Issue 15.4, November 2000

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Essay Excerpt

"By now it is widely understood that the emergence of international exhibitions during the second half of the 19th century created a powerful stock of images of the non-Western world for European consumption, which in turn helped refashion metropolitan social space (Altick 1978; Benedict 1983; Benjamin 1983; Bennett 1988; Breckenridge 1989; Buck-Morss 1991; Coombes 1994; Greenhalgh 1988; Harris 1990; Harvey 1996; Karp and Lavine 1991; Mitchell 1988; Rydell 1993), The unsettling phenomenon of "living ethnological displays," a popular feature of exhibitions in the final decades of the 19th century, is perhaps the most objectionable genre in the history of anthropology's signifying practices, as well as the most consistently underexamined. For it is one thing, as Barbara Kirshenblatt-Gimblett has recently observed, to construct an ethnographic object in a text or to display an anthropological artifact behind glass: "It is quite another when people are themselves the medium of ethnographic representation, when they perform themselves—when they become living signs of themselves" (1998:18)."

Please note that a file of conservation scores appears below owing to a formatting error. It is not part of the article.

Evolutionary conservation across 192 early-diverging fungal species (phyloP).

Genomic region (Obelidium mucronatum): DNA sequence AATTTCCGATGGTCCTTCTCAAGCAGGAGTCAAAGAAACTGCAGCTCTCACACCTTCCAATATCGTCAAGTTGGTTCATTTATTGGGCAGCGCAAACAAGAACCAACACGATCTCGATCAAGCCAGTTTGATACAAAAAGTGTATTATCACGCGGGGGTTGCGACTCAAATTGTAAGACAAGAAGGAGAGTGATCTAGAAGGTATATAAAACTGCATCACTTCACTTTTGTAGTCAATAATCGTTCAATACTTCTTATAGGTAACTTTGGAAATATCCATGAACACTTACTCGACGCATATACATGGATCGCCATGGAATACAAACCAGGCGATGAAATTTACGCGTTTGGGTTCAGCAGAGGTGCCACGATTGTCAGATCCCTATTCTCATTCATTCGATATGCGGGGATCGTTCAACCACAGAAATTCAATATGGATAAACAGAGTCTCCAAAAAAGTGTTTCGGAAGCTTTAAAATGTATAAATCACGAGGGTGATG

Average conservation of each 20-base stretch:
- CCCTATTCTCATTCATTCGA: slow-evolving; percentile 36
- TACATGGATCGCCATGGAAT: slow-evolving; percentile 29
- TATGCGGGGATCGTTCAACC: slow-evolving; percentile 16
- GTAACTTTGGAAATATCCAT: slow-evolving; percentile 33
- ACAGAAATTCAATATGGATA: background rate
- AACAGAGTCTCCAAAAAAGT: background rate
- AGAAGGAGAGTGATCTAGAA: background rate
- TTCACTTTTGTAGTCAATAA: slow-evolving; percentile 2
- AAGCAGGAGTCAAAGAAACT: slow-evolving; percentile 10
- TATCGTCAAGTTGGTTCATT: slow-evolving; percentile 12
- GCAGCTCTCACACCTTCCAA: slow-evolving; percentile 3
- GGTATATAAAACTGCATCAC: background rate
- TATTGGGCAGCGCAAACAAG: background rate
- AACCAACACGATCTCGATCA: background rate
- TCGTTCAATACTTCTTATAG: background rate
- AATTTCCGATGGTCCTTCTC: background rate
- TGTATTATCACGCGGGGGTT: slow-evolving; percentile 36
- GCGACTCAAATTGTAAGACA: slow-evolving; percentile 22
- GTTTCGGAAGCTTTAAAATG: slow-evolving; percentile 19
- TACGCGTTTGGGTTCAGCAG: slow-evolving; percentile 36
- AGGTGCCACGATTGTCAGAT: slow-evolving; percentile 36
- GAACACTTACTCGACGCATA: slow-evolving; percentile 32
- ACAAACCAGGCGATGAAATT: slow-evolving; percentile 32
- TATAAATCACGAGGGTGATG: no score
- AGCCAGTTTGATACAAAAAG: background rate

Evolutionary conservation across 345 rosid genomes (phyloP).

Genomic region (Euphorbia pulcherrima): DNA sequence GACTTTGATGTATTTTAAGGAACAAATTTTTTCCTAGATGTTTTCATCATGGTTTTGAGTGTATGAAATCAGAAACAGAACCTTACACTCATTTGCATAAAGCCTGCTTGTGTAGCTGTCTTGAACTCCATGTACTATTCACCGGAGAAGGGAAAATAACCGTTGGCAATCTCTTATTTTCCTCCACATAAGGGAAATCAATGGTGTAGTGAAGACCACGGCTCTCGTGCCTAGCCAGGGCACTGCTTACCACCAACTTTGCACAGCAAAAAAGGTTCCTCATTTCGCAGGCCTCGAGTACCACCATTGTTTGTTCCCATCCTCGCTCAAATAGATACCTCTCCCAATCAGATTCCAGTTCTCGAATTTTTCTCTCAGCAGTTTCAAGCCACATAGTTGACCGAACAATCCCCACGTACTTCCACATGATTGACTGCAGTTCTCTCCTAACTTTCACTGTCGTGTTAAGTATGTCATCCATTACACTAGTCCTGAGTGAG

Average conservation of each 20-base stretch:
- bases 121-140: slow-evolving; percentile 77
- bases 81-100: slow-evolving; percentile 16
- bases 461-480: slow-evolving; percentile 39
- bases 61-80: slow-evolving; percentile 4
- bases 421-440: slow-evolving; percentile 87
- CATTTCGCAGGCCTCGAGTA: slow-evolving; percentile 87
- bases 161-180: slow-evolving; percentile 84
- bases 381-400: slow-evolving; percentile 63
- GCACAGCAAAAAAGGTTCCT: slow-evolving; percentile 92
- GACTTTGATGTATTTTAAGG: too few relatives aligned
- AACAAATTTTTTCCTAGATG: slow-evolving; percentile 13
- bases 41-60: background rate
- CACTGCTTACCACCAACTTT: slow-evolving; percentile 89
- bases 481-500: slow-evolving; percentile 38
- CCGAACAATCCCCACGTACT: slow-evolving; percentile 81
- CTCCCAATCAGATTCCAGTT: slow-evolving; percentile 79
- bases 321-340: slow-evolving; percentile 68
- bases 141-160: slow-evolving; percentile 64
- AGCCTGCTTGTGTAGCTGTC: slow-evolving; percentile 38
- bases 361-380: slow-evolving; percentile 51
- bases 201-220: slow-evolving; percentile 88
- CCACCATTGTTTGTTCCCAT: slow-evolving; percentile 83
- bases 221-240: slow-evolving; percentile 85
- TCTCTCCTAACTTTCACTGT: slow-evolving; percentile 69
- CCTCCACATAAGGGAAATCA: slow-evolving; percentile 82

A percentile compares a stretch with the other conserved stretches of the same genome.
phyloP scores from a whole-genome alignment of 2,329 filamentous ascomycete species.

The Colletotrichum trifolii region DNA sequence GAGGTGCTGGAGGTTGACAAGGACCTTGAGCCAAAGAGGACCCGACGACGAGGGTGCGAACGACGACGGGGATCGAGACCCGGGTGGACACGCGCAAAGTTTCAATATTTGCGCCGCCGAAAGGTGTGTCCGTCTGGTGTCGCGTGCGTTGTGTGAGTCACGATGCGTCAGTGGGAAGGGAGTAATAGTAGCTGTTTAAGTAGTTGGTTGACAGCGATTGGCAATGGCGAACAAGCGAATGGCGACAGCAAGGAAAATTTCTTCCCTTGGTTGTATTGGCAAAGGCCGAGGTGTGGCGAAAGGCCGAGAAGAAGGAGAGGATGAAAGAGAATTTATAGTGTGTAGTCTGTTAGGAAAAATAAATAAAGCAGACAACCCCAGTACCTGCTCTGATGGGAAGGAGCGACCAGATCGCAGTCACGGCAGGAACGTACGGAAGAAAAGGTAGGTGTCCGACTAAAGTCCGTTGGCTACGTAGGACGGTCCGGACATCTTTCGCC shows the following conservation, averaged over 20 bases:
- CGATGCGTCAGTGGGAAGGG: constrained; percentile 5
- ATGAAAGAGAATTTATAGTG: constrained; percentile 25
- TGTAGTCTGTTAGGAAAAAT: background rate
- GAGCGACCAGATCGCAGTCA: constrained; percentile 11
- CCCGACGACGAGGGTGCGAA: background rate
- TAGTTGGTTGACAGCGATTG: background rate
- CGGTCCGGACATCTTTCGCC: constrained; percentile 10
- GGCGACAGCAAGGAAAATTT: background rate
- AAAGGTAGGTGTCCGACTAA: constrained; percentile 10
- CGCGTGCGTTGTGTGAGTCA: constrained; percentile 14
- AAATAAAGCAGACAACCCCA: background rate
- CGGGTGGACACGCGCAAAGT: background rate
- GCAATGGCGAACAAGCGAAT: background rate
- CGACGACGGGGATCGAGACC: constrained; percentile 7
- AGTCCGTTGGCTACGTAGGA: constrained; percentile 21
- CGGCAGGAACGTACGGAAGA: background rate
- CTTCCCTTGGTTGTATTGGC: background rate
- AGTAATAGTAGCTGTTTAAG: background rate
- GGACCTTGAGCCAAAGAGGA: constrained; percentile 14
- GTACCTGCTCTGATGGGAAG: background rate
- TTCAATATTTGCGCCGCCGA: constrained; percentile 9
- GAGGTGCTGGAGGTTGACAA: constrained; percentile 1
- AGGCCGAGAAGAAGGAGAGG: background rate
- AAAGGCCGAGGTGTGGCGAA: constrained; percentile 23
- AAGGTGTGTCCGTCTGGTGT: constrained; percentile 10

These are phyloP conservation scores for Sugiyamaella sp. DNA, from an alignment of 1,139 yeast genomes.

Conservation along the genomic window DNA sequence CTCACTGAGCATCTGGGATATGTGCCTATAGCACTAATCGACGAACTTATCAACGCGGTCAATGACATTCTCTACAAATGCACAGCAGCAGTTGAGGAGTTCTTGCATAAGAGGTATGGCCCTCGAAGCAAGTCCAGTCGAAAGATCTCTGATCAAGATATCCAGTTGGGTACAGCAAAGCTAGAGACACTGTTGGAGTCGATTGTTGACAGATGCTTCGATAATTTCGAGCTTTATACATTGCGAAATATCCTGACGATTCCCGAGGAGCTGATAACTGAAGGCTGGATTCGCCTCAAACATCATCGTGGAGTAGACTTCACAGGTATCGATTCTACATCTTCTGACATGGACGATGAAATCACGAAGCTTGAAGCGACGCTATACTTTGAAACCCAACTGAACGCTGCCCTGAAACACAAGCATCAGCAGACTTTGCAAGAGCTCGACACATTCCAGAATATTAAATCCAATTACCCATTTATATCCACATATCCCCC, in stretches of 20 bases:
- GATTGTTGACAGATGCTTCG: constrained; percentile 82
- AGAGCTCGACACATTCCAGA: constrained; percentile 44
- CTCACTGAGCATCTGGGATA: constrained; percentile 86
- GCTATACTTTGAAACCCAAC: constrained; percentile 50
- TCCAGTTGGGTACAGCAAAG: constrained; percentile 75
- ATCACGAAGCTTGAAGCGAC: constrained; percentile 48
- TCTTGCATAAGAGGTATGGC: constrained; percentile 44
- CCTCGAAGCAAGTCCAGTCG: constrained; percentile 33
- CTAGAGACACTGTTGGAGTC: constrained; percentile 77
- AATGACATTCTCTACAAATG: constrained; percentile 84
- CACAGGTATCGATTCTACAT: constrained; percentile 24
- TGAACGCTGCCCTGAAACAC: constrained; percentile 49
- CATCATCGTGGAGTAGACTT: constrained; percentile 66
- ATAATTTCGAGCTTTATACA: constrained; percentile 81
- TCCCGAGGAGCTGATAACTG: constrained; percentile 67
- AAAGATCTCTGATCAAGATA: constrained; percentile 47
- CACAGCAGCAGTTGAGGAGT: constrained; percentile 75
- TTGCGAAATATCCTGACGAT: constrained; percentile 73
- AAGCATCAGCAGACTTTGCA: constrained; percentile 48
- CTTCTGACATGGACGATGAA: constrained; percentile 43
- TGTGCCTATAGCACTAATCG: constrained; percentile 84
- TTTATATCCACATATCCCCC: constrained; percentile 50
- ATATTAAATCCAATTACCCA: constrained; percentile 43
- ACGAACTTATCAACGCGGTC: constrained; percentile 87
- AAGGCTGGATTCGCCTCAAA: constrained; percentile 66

"Living Ethnological Exhibits: The Case of 1886," Saloni Mathur (492).